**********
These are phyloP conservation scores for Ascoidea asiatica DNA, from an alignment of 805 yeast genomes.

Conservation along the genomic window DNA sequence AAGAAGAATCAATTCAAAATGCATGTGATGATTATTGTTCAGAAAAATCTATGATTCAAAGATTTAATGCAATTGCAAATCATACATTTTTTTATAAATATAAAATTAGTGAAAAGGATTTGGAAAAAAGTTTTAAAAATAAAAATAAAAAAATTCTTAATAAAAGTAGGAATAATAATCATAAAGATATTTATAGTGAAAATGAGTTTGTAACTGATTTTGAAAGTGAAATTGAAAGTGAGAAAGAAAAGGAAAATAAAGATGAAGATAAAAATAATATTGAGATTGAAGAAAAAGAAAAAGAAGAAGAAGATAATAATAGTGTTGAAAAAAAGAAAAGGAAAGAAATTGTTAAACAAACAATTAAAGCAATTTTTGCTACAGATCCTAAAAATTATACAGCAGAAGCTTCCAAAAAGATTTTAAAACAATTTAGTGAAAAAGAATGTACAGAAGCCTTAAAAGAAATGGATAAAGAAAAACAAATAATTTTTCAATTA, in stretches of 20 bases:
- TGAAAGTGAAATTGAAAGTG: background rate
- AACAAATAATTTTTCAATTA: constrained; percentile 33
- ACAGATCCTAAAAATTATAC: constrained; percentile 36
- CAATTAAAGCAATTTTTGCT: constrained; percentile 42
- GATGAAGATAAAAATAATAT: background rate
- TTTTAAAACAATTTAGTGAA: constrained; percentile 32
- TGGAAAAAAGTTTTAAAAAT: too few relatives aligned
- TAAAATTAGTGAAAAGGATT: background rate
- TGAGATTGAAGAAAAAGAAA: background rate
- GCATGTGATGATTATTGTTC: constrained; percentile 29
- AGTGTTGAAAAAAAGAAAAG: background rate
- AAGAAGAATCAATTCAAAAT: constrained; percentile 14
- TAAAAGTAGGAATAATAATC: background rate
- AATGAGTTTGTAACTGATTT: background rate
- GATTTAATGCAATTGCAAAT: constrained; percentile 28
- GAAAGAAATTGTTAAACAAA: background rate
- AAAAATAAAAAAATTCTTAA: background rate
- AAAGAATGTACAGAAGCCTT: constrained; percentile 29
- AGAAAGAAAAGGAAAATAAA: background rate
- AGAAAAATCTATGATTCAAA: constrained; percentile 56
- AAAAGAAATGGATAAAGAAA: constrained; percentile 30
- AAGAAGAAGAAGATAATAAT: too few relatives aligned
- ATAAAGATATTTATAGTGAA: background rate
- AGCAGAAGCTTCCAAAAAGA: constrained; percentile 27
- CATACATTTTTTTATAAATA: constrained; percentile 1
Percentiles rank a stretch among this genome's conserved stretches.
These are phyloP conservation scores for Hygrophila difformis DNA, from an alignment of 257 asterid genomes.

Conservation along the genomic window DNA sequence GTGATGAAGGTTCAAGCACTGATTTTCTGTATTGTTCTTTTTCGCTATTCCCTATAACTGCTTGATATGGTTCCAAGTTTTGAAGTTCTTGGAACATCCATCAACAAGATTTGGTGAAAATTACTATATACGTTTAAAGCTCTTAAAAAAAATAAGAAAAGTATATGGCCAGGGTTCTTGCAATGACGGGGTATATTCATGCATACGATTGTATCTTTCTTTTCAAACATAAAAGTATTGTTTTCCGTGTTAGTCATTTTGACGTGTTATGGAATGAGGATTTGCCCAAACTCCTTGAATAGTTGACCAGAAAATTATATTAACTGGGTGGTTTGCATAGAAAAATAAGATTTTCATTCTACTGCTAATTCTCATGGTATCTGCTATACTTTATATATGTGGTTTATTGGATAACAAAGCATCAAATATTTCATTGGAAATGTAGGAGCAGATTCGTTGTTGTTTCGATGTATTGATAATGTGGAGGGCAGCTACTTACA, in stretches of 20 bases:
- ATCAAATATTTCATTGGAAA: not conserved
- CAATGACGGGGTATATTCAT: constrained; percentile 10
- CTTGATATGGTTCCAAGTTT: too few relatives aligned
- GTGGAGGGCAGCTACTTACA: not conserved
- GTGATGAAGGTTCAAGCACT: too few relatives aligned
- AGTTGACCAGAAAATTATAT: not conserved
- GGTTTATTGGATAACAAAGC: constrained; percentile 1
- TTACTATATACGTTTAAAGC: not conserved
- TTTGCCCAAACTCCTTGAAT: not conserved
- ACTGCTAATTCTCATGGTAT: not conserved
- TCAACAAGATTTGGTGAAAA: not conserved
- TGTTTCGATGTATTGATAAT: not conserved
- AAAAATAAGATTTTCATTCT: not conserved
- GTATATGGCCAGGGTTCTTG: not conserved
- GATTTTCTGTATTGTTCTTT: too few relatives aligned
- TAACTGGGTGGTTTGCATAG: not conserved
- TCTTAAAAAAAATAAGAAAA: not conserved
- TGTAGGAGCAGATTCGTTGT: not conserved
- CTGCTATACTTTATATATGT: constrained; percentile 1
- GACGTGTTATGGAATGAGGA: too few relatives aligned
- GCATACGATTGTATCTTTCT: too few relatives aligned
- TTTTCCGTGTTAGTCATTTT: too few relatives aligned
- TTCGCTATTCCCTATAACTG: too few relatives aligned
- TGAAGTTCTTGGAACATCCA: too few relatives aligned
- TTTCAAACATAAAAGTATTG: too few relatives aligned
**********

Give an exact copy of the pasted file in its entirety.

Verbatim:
These are phyloP conservation scores for Ascoidea asiatica DNA, from an alignment of 805 yeast genomes.

Conservation along the genomic window DNA sequence AAGAAGAATCAATTCAAAATGCATGTGATGATTATTGTTCAGAAAAATCTATGATTCAAAGATTTAATGCAATTGCAAATCATACATTTTTTTATAAATATAAAATTAGTGAAAAGGATTTGGAAAAAAGTTTTAAAAATAAAAATAAAAAAATTCTTAATAAAAGTAGGAATAATAATCATAAAGATATTTATAGTGAAAATGAGTTTGTAACTGATTTTGAAAGTGAAATTGAAAGTGAGAAAGAAAAGGAAAATAAAGATGAAGATAAAAATAATATTGAGATTGAAGAAAAAGAAAAAGAAGAAGAAGATAATAATAGTGTTGAAAAAAAGAAAAGGAAAGAAATTGTTAAACAAACAATTAAAGCAATTTTTGCTACAGATCCTAAAAATTATACAGCAGAAGCTTCCAAAAAGATTTTAAAACAATTTAGTGAAAAAGAATGTACAGAAGCCTTAAAAGAAATGGATAAAGAAAAACAAATAATTTTTCAATTA, in stretches of 20 bases:
- TGAAAGTGAAATTGAAAGTG: background rate
- AACAAATAATTTTTCAATTA: constrained; percentile 33
- ACAGATCCTAAAAATTATAC: constrained; percentile 36
- CAATTAAAGCAATTTTTGCT: constrained; percentile 42
- GATGAAGATAAAAATAATAT: background rate
- TTTTAAAACAATTTAGTGAA: constrained; percentile 32
- TGGAAAAAAGTTTTAAAAAT: too few relatives aligned
- TAAAATTAGTGAAAAGGATT: background rate
- TGAGATTGAAGAAAAAGAAA: background rate
- GCATGTGATGATTATTGTTC: constrained; percentile 29
- AGTGTTGAAAAAAAGAAAAG: background rate
- AAGAAGAATCAATTCAAAAT: constrained; percentile 14
- TAAAAGTAGGAATAATAATC: background rate
- AATGAGTTTGTAACTGATTT: background rate
- GATTTAATGCAATTGCAAAT: constrained; percentile 28
- GAAAGAAATTGTTAAACAAA: background rate
- AAAAATAAAAAAATTCTTAA: background rate
- AAAGAATGTACAGAAGCCTT: constrained; percentile 29
- AGAAAGAAAAGGAAAATAAA: background rate
- AGAAAAATCTATGATTCAAA: constrained; percentile 56
- AAAAGAAATGGATAAAGAAA: constrained; percentile 30
- AAGAAGAAGAAGATAATAAT: too few relatives aligned
- ATAAAGATATTTATAGTGAA: background rate
- AGCAGAAGCTTCCAAAAAGA: constrained; percentile 27
- CATACATTTTTTTATAAATA: constrained; percentile 1
Percentiles rank a stretch among this genome's conserved stretches.
These are phyloP conservation scores for Hygrophila difformis DNA, from an alignment of 257 asterid genomes.

Conservation along the genomic window DNA sequence GTGATGAAGGTTCAAGCACTGATTTTCTGTATTGTTCTTTTTCGCTATTCCCTATAACTGCTTGATATGGTTCCAAGTTTTGAAGTTCTTGGAACATCCATCAACAAGATTTGGTGAAAATTACTATATACGTTTAAAGCTCTTAAAAAAAATAAGAAAAGTATATGGCCAGGGTTCTTGCAATGACGGGGTATATTCATGCATACGATTGTATCTTTCTTTTCAAACATAAAAGTATTGTTTTCCGTGTTAGTCATTTTGACGTGTTATGGAATGAGGATTTGCCCAAACTCCTTGAATAGTTGACCAGAAAATTATATTAACTGGGTGGTTTGCATAGAAAAATAAGATTTTCATTCTACTGCTAATTCTCATGGTATCTGCTATACTTTATATATGTGGTTTATTGGATAACAAAGCATCAAATATTTCATTGGAAATGTAGGAGCAGATTCGTTGTTGTTTCGATGTATTGATAATGTGGAGGGCAGCTACTTACA, in stretches of 20 bases:
- ATCAAATATTTCATTGGAAA: not conserved
- CAATGACGGGGTATATTCAT: constrained; percentile 10
- CTTGATATGGTTCCAAGTTT: too few relatives aligned
- GTGGAGGGCAGCTACTTACA: not conserved
- GTGATGAAGGTTCAAGCACT: too few relatives aligned
- AGTTGACCAGAAAATTATAT: not conserved
- GGTTTATTGGATAACAAAGC: constrained; percentile 1
- TTACTATATACGTTTAAAGC: not conserved
- TTTGCCCAAACTCCTTGAAT: not conserved
- ACTGCTAATTCTCATGGTAT: not conserved
- TCAACAAGATTTGGTGAAAA: not conserved
- TGTTTCGATGTATTGATAAT: not conserved
- AAAAATAAGATTTTCATTCT: not conserved
- GTATATGGCCAGGGTTCTTG: not conserved
- GATTTTCTGTATTGTTCTTT: too few relatives aligned
- TAACTGGGTGGTTTGCATAG: not conserved
- TCTTAAAAAAAATAAGAAAA: not conserved
- TGTAGGAGCAGATTCGTTGT: not conserved
- CTGCTATACTTTATATATGT: constrained; percentile 1
- GACGTGTTATGGAATGAGGA: too few relatives aligned
- GCATACGATTGTATCTTTCT: too few relatives aligned
- TTTTCCGTGTTAGTCATTTT: too few relatives aligned
- TTCGCTATTCCCTATAACTG: too few relatives aligned
- TGAAGTTCTTGGAACATCCA: too few relatives aligned
- TTTCAAACATAAAAGTATTG: too few relatives aligned